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One of reasons why this technique works is because instead of gathering your team and accusing them of poor performance, thus setting scene for blame or denial, you are in fact asking questions that give people opportunity to examine their performance without feeling threatened or singled out. By asking questions you might find that “poor performance” is caused by fact that people feel obliged to work late each night and are exhausted. This problem is comparatively easy to solve because, unlike “general poor performance” it is clearly definable.
It’s important to carry out this exercise with all people involved. It’s also important to make it a safe and open forum so that people feel free to contribute without thinking that one wrong answer with generate a P45.
Active Daydreaming. One main difference between way Einstein thought and way most other people think is that his method was more disciplined. Take a moment to consider what you think about in a typical day. What are chances of you generating your theory of relativity based on what presently occupies your mind? Give yourself a mark from 1 to 10 (1 being – no chance: 10 being – I would have but Einstein just happened to get there first!)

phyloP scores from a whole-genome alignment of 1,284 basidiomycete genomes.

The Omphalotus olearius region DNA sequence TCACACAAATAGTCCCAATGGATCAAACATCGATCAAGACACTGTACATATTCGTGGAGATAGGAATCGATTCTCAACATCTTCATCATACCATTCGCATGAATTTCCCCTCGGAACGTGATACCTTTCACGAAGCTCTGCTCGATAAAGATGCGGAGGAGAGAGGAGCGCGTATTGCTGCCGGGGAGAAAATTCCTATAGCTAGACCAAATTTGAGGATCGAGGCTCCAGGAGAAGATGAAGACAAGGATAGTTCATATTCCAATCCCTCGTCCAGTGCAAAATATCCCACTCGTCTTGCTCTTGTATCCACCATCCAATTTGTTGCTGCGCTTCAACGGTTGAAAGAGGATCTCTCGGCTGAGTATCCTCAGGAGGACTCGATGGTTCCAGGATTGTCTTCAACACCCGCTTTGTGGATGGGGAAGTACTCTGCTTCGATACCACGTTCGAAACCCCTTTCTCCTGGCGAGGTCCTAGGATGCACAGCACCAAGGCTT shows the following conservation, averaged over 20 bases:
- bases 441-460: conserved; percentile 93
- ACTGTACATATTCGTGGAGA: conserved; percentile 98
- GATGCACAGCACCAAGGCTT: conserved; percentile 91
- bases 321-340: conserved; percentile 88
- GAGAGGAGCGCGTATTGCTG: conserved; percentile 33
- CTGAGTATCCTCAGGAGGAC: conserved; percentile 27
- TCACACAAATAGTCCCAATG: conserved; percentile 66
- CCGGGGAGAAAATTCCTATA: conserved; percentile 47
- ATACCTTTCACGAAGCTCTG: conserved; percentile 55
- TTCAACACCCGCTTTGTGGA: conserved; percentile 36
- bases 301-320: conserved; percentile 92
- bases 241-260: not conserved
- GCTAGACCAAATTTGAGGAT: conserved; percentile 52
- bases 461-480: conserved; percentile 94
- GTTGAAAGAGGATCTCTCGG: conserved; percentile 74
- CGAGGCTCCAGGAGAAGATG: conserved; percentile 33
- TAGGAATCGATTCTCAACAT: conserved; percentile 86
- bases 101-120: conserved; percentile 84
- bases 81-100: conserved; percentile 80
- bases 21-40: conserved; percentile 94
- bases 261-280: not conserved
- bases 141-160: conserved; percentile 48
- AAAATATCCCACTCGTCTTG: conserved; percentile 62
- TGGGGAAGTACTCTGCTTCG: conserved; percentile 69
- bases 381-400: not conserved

Using your imagination and thinking processes constructively while you solve problems gives your mind “stuff” it needs to be productive (create new ideas) as distinct from re-productive (create more of old).
Using Active Daydreaming. Do this exercise with a colleague or use a tape recorder.
·First, write down in a single sentence problem you are working on. ·Set a timer for as much time as you can afford ·Sit back, close your eyes, breathe deeply and relax. ·State your problem and desired outcome out loud, and then describe all images and thoughts that come into your head. Just start to talk. It doesn’t matter what images or thoughts are; don’t disregard anything. It is important to speak out loud for two reasons, one, you wont miss anything, two, you are more likely to stay awake and focused! ·Carry on at least until clock goes off or when you have come across an answer or idea that you sense might warrant further investigation. ·Take a short break then listen to tape or study notes your colleague made. ·Then, organise your thoughts. ·If you worked with a colleague swap over. Once you have both carried out exercise, compare notes.
Have fun with your brain :-)
Tina Konstant is an author and professional speaker on subjects including speed-reading and learning. Previous publications include "Teach Yourself Speed-reading" and "Successful Speed-reading in a week", both published by Hodder and Stoughton, "Mental Space", published by Pearson and "The Ultimate Speed-reading E-Book" published on http://www.TinaKonstant.com